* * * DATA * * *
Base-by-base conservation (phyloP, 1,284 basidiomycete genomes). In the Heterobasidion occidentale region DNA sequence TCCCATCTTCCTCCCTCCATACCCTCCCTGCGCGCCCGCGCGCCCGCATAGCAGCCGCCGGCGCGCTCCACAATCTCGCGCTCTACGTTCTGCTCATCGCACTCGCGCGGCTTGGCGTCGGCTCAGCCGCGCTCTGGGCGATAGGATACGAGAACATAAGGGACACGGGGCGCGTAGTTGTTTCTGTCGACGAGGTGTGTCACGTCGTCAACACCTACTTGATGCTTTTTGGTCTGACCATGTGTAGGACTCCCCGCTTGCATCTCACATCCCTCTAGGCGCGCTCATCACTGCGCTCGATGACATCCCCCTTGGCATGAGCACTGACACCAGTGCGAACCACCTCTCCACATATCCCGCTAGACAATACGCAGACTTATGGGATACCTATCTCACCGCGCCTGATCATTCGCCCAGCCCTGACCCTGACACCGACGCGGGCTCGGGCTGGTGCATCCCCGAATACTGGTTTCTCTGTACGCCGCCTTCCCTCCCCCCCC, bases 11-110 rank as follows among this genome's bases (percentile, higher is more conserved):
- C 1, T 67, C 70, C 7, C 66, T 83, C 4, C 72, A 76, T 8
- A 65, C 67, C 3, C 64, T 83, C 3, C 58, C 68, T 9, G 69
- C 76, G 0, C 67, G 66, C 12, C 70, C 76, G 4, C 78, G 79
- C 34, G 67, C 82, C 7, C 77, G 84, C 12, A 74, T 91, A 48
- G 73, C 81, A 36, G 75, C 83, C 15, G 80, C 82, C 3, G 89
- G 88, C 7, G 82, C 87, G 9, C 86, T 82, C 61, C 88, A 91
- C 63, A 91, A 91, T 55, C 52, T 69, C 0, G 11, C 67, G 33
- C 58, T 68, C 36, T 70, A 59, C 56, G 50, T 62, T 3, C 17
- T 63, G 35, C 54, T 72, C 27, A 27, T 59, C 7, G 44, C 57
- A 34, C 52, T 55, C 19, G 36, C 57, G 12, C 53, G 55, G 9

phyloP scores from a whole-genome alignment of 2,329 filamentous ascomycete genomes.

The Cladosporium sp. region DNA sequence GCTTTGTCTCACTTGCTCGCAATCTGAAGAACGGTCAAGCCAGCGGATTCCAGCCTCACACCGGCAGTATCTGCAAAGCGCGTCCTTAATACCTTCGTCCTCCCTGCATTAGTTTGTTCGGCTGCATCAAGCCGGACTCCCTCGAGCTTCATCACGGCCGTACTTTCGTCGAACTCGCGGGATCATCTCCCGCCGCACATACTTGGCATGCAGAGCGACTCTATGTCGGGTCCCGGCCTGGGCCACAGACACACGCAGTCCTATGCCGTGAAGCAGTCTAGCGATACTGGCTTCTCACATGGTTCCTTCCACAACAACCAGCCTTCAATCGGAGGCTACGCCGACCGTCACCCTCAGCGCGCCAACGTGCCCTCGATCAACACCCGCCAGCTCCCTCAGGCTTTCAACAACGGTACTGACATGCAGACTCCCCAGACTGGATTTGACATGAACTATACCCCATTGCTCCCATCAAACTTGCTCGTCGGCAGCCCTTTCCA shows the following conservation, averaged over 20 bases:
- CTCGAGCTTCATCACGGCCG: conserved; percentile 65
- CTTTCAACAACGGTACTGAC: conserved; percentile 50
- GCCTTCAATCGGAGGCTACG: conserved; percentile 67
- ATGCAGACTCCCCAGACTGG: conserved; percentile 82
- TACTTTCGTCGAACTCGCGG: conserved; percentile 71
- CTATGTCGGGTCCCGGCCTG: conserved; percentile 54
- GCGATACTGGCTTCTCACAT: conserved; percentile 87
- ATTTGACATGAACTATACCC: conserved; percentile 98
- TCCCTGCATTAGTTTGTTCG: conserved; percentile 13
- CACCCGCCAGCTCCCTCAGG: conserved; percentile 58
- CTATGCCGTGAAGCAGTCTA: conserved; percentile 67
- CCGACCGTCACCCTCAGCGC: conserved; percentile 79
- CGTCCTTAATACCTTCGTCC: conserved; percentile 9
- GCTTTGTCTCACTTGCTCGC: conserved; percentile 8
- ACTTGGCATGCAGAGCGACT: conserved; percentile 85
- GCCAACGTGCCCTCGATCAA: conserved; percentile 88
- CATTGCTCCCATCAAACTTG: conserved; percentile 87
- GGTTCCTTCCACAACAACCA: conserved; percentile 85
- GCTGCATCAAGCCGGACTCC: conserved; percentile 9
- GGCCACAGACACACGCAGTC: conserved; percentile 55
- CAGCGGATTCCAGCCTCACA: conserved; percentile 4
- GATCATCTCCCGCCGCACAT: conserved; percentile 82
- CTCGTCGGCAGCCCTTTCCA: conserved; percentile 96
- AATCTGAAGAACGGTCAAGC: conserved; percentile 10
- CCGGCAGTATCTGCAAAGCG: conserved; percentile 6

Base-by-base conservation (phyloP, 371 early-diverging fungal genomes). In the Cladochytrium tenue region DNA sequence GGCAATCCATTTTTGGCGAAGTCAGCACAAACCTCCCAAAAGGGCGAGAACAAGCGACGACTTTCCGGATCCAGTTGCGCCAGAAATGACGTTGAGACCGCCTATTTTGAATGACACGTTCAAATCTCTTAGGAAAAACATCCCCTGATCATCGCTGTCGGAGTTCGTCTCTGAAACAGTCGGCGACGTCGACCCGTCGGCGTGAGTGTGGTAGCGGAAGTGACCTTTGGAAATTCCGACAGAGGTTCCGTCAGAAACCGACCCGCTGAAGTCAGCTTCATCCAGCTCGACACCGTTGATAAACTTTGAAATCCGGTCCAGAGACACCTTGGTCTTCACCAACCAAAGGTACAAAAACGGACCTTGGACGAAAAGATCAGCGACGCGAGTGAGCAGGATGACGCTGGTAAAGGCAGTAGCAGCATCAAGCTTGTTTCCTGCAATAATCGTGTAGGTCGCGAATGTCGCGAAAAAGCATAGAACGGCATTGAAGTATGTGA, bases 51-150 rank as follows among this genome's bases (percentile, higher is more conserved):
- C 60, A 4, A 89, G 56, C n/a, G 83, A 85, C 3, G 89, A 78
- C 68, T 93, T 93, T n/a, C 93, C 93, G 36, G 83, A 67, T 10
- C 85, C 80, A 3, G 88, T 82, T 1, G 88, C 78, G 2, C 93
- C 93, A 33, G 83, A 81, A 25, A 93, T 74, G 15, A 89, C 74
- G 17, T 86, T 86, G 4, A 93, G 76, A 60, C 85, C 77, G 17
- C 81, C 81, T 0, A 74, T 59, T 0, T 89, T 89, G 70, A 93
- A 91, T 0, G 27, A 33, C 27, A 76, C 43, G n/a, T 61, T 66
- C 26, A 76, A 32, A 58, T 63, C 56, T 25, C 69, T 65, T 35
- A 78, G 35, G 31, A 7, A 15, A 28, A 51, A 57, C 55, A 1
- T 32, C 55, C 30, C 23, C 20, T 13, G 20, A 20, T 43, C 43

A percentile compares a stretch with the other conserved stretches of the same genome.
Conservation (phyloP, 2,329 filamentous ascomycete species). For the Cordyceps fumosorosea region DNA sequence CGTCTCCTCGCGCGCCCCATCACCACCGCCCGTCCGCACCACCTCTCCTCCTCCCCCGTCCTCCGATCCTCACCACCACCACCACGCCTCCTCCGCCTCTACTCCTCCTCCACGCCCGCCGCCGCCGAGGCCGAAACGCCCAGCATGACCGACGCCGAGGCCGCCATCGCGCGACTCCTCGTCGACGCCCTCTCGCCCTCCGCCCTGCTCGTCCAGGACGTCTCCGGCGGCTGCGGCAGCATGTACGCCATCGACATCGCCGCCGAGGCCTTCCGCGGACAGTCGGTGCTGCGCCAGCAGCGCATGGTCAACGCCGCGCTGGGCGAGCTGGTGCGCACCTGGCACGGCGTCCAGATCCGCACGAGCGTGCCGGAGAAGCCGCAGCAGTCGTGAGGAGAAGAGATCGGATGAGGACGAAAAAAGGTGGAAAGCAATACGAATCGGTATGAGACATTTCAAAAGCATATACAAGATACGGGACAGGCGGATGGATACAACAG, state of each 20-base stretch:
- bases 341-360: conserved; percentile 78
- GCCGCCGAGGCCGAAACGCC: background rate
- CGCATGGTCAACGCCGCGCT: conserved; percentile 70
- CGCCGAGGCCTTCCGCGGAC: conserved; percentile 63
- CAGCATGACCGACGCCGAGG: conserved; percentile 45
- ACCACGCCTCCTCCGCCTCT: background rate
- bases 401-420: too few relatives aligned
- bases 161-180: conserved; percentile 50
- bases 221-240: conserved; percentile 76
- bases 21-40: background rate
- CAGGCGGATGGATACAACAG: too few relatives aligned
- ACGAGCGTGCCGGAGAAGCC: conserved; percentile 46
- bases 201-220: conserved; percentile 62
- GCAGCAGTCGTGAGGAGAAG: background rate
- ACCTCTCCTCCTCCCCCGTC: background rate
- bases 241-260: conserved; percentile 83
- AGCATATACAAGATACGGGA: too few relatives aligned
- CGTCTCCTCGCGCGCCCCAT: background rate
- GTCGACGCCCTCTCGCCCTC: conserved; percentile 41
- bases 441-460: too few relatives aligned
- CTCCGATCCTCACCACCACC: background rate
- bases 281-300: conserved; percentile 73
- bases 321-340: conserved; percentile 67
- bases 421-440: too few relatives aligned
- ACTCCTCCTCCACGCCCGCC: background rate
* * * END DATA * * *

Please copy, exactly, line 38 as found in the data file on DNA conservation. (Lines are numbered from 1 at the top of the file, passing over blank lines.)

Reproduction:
- CCGGCAGTATCTGCAAAGCG: conserved; percentile 6